Dear Unknown Friends:
This issue has to do with something great, beautiful, necessary-to-be-known—something Aesthetic Realism is the body of knowledge to show. It is this: What makes a critical judgment in the field of art right or wrong, has everything to do with what choices we make in our lives. What makes a critic judge a work of art wrongly and what makes us judge wrongly in our life are the same.
TRO has been serializing The Known & Unknown Are Kind in Poetry, a 1972 lecture by Eli Siegel. Published here is a short section, in which Mr. Siegel continues discussing an essay by critic Paul Elmer More about the poet Milton. We print here too an article by Aesthetic Realism associate Miriam Weiss—from a paper she presented this month at a public seminar titled “To Manage People or Understand Them: The Historic & Intimate Debate.”
Literature & How the World Should Be Owned
To place a little the paragraphs from the 1972 lecture: Paul Elmer More (1864-1937) was a literary critic with right wing views—views Mr. Siegel disagreed with adamantly. Yet Mr. Siegel praises More’s large care for Milton and sees it as important. More, in the section of the essay quoted here, refers to Samuel Johnson’s famous condemnation of Milton’s poem “Lycidas.” Johnson, born in 1709 (101 years after Milton), is himself a major and lovable figure in English literature. Yet he couldn’t stand “Lycidas.” And More says it was because Johnson objected to Milton’s “republicanism”—that is, Milton wanted England to be a republic rather than a monarchy. Milton agreed with those who overthrew Charles I and had England be run by an elected Parliament. Further, Milton wanted religion in England to be more democratic too, to belong to the people of England and not be run by what he saw as a snobbish and aristocratic Anglican Church.
It may be hard for some persons to think that the most grandly classic of English poets was a radical, but Milton was. “The people,” he wrote, “are superior to kings” (A Defence of the People of England). Neither government nor religion, he felt, should be in the hands of some élite. Samuel Johnson, a hundred years later, was uncomfortable with these ideas—and so, in 1936, was More. More says he agrees with Johnson’s loathing of Milton’s political and religious views—yet says that he (More) loves “Lycidas.”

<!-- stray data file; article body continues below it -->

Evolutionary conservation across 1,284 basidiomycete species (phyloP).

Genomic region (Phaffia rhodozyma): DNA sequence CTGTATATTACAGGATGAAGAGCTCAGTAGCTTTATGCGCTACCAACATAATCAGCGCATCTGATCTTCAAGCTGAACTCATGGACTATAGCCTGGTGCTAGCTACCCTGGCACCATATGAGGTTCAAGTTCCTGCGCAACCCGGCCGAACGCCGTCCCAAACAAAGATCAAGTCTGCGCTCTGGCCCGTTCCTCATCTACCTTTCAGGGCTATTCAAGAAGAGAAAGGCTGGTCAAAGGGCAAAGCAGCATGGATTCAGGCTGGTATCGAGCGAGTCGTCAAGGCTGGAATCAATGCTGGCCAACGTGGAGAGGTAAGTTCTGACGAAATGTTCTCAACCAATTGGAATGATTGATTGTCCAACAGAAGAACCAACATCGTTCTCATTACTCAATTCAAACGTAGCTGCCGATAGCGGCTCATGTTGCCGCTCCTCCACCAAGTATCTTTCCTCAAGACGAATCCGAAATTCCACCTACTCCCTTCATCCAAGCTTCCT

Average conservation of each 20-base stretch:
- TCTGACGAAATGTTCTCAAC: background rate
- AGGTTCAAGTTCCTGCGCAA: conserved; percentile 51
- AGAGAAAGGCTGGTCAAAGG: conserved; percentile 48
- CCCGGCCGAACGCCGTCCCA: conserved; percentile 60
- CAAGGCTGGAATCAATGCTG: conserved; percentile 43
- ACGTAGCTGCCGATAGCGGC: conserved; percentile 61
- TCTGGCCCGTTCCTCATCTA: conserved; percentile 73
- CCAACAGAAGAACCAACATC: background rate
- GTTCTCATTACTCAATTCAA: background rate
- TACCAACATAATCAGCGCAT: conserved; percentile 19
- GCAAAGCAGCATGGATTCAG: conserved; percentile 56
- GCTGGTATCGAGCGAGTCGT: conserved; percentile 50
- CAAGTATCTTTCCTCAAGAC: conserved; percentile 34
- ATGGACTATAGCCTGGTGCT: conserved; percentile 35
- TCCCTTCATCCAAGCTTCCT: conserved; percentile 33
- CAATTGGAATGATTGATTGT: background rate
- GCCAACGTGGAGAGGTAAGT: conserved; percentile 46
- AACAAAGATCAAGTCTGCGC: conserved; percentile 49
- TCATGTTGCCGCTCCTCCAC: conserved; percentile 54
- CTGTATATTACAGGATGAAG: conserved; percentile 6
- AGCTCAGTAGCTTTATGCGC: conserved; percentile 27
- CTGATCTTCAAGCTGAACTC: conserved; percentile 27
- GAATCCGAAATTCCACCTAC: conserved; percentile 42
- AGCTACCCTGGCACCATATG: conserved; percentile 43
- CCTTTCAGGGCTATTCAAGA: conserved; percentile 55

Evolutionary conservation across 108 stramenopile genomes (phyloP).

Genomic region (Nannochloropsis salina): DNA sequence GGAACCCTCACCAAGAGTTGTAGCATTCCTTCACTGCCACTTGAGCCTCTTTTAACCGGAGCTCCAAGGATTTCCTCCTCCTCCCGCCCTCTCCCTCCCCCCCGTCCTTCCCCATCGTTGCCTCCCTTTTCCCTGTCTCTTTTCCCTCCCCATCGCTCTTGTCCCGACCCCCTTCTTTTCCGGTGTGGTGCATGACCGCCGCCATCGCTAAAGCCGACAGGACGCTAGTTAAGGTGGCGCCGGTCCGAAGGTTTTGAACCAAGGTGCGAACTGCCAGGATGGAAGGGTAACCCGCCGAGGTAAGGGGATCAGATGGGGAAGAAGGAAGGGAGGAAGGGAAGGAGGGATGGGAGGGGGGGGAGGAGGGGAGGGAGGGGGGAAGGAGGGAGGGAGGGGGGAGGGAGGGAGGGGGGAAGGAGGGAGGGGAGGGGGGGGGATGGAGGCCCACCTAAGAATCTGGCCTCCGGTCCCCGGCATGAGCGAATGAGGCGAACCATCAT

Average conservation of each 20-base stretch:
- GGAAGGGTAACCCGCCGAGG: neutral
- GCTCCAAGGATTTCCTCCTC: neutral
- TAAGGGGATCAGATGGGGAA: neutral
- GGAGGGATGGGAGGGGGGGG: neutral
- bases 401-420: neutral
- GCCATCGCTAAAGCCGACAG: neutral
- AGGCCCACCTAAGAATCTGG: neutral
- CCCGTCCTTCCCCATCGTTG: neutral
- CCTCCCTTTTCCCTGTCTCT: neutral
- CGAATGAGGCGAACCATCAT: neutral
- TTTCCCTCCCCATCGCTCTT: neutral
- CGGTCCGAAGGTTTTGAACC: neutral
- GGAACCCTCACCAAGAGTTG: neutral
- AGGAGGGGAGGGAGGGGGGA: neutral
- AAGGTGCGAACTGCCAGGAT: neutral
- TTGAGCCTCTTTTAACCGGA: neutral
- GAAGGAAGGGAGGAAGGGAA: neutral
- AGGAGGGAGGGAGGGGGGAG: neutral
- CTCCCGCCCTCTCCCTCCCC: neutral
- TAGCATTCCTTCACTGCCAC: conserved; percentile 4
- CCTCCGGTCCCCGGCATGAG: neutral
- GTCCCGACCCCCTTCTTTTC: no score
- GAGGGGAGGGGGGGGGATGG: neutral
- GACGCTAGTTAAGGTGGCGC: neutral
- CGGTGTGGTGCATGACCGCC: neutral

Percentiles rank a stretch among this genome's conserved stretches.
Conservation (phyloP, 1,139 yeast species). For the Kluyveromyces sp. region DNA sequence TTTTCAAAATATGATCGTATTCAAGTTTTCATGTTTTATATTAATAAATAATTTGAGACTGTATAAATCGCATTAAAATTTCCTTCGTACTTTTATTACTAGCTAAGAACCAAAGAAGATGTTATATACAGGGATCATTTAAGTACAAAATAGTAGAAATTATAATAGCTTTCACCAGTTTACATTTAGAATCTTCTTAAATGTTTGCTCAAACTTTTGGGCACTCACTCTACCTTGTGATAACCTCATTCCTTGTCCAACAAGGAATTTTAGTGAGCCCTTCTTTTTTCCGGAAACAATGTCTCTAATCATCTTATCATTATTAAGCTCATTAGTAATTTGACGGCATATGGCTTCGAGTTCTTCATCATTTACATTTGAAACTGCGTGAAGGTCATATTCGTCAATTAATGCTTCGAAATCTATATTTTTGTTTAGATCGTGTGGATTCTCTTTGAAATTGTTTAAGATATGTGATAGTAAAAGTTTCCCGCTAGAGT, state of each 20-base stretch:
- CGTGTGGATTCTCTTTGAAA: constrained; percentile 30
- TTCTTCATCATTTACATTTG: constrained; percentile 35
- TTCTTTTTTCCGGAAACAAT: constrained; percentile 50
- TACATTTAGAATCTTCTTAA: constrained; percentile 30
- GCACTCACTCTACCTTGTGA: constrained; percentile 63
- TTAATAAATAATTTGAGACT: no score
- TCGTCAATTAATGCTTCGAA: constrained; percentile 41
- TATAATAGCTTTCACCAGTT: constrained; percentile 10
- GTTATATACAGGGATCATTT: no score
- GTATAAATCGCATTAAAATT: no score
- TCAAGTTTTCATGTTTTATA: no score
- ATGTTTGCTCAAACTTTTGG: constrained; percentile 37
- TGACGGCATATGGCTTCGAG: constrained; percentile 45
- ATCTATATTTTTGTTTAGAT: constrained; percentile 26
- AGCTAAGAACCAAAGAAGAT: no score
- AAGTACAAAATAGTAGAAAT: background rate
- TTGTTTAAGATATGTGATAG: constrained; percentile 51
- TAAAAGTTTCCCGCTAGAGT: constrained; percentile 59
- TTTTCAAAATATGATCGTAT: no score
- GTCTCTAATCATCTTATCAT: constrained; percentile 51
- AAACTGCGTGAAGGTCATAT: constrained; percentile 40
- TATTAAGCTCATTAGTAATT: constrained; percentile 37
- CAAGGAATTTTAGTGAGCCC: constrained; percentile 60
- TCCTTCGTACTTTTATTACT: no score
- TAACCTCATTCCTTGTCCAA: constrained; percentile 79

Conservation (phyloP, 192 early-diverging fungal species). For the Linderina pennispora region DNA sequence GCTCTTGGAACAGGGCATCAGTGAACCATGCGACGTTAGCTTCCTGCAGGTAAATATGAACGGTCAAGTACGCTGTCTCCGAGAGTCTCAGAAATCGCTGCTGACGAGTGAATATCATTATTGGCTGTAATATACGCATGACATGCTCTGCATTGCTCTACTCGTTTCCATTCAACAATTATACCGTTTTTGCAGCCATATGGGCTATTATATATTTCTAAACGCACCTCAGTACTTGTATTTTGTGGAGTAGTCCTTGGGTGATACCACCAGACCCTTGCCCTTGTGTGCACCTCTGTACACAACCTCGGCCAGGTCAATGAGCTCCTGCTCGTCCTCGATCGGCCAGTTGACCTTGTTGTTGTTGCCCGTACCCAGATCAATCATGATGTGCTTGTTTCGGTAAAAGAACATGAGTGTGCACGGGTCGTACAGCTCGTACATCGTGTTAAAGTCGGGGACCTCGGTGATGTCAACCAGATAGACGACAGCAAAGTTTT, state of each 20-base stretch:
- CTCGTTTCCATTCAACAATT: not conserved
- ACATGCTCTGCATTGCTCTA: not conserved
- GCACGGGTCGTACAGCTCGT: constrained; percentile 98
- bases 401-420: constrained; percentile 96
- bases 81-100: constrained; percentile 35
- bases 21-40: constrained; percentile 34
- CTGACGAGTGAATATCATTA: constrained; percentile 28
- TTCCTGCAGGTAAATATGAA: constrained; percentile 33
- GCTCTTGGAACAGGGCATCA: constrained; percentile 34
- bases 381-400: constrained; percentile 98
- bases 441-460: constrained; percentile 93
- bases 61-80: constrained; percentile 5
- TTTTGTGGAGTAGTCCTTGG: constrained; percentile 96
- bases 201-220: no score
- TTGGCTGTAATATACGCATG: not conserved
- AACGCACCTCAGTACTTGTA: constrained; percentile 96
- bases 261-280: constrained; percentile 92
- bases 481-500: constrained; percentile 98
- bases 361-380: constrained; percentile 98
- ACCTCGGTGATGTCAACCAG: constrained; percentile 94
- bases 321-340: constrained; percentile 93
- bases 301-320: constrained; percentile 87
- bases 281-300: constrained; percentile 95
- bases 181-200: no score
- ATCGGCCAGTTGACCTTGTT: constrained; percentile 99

I’ll quote in a moment from an Aesthetic Realism lesson I had in which Mr. Siegel spoke about the relation of literary criticism and every person’s own life. But first, it needs to be said that all true art—whatever the political view of the artist—is democratic in the fullest sense; indeed, is completely revolutionary. The reason is in this Aesthetic Realism principle: “The world, art, and self explain each other: each is the aesthetic oneness of opposites.” In every instance of art, the beauty arises from the artist’s feeling and showing in the thing dealt with, the structure of reality itself—the oneness of such opposites as motion and calm, freedom and order, change and continuity, power and delicacy, nuance and clearness. Each work of art, then, in its particular way, is a saying that the whole world is in every thing; the world is in, and so belongs to, every person. That is the fundamental philosophy and economics of art. The notion that the world should be possessed chiefly by certain persons is entirely inartistic, and fake.
Here, now, are some sentences from an Aesthetic Realism lesson I had about literary criticism and life. “What,” Mr. Siegel asked, “interferes with criticism?” And, after two thousand years of art criticism and centuries of turmoil in people’s lives, he gave the principal answer, and described how “ego can interfere with seeing”:
A critic is supposed to be fair to two things at once: the object, and his feelings as to the object. But there is a me in everyone that says the best thing to do is be inaccurate about the rest of the world. This has occurred in criticism and has made for some false judgments, many of them. A person can use a work of art to love oneself in a spurious manner.
Mr. Siegel explained that a critic can misjudge a bad work and praise it because “this work as good would please something in himself.” A critic can dislike and condemn something fine because “this work as good would threaten something in himself.” He continued:
That which enables one to be a critic of this kind is present in life, and it comes to this: “That is good in this world which pleases me or likes me.” Self is the one bad judge in this world—nothing else can go wrong—the narrow self that is not interested in the object.
Toward the end of the lesson Mr. Siegel said: “I’m trying to have Ellen Reiss convinced that her criticism of herself, the world, the people she knows has a likeness to the criticism of poetry.” I thank him forever for enabling me—a representative of humanity—to be convinced of that beautiful and all-important fact.
—Ellen Reiss, Aesthetic Realism Chairman of Education
A Problem of What to Value
By Eli Siegel
Note. Mr. Siegel is discussing Paul Elmer More’s 1936 essay “How to Read 'Lycidas.'”
More—who has been quoting Tennyson’s praise of Milton—questions Milton’s way of seeing the government of England:
“Voice of England”? Does [Milton] speak for the whole of England,... from the heart of England, giving articulate expression to that...which has made England what we know and love?